In fact, to achieve Level 4 or 5 autonomy, most vehicle developers envision a suite of sensors, including not just lidar but also microwave sensors, optical cameras and even ultrasound.

Laser ranging has been around since the early 1960s, when MIT’s Lincoln Laboratory measured the distance to the moon by firing 50-joule pulses from a ruby laser, with a return signal of only 12 photons.

His vehicle didn’t finish the race, but he refined his spinning lidar design to include 64 lasers and sensors that recorded a cloud of points showing objects that reflected light in the surrounding area.

An enhanced version that scans more than two million points per second is still on the market, and Velodyne now offers smaller and less expensive versions with 32 and 16 lasers.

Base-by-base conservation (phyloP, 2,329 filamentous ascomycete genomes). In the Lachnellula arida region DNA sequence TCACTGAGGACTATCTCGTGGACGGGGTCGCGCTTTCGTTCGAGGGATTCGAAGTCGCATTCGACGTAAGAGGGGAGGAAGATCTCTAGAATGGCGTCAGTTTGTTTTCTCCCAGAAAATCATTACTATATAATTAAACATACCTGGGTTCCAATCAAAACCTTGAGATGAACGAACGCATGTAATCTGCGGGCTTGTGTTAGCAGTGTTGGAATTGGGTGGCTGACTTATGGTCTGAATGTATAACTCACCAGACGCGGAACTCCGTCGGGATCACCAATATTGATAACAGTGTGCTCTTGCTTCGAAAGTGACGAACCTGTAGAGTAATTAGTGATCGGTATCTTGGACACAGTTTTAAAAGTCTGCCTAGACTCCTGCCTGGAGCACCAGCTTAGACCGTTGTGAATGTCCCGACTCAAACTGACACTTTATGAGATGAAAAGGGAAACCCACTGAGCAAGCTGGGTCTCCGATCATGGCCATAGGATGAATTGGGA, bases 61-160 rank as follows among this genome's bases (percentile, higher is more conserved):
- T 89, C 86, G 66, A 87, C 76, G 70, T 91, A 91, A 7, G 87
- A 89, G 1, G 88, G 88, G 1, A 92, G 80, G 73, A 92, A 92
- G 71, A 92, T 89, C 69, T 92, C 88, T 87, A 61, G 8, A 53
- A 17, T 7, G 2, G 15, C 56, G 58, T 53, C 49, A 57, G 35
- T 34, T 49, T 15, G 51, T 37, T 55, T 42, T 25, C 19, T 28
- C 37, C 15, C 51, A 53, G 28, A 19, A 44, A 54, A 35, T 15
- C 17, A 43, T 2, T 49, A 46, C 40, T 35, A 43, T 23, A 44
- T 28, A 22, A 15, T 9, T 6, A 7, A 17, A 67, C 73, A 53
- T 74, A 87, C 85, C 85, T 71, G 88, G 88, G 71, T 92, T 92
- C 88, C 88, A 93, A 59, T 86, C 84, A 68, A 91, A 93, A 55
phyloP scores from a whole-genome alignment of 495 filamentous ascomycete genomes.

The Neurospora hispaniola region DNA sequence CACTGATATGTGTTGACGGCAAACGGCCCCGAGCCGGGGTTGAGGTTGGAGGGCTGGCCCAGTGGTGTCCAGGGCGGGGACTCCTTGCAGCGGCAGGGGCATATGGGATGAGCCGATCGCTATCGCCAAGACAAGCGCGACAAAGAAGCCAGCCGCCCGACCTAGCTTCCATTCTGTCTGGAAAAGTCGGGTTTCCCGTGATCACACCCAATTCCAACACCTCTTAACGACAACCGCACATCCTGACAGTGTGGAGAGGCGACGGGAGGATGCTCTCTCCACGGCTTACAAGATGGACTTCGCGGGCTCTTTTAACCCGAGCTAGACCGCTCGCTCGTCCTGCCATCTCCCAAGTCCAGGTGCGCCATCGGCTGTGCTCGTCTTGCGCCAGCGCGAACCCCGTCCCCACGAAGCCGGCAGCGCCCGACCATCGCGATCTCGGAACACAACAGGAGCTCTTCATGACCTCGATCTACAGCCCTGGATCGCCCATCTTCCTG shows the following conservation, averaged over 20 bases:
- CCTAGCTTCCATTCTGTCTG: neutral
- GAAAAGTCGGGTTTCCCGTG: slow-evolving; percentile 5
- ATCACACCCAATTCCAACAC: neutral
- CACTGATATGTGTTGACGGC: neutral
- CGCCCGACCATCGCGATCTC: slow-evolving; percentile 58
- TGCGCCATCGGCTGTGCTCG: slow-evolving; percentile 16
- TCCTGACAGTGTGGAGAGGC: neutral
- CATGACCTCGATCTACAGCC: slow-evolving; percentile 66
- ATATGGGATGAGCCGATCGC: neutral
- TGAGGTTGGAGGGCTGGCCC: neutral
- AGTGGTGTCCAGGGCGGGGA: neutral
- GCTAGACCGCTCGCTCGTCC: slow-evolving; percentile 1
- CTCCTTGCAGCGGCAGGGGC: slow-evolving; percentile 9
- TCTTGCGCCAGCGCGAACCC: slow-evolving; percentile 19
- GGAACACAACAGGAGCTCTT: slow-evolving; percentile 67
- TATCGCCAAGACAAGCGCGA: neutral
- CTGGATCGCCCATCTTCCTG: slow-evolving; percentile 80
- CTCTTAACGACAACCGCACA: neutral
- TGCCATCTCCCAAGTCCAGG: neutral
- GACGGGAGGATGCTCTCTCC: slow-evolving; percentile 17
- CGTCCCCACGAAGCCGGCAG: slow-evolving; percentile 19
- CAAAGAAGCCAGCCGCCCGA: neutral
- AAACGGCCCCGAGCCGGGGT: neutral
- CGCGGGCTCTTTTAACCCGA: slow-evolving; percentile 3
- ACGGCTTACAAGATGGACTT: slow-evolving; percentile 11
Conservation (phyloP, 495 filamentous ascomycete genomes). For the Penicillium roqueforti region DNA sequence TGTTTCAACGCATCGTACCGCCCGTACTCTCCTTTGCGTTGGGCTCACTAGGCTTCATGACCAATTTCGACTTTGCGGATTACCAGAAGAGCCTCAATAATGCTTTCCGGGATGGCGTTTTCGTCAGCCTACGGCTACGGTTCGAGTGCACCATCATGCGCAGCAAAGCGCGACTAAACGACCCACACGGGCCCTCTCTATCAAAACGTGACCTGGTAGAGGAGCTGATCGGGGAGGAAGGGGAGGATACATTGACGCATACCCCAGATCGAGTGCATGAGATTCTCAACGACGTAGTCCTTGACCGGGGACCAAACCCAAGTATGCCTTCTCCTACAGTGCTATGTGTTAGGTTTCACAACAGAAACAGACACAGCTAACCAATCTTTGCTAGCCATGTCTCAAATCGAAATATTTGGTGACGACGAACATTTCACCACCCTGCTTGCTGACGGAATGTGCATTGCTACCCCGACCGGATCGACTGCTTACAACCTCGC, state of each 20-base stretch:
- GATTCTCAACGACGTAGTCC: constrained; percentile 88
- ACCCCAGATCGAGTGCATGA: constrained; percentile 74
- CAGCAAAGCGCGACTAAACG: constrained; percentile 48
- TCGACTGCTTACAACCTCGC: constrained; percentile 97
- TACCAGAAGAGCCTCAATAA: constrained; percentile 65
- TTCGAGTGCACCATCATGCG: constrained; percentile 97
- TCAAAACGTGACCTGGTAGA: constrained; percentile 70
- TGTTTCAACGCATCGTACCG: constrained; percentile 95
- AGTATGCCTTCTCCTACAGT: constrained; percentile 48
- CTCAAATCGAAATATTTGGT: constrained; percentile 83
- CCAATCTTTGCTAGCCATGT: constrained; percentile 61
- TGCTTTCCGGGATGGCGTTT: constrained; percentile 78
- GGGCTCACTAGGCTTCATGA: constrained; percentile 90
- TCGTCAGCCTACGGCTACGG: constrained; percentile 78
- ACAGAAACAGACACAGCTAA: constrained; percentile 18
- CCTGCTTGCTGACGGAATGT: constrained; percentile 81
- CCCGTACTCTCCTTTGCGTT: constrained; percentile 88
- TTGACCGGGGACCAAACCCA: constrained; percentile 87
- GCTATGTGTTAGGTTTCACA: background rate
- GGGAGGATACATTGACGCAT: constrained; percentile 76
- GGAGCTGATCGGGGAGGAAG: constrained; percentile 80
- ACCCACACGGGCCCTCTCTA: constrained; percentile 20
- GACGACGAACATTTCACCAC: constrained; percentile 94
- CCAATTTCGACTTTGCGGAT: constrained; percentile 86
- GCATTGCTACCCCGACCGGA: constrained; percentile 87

That limits their range to 100 meters for highly reflective objects and only 30 to 40 meters for dark objects with 10 percent reflectivity.

Google worked around the lidar’s short range by limiting its self-driving tests to 25 miles per hour—slow enough for cars to stop within 30 meters when they used the lidar data on fixed and moving objects for navigation and collision avoidance.

To avoid the high cost of spinning mirrors, the new lidars scan back and forth across ranges typically limited to 120 degrees.

That would require putting multiple stationary lidars pointing in different directions on the front, sides and back of the vehicle to build a 3-D point cloud of the surroundings.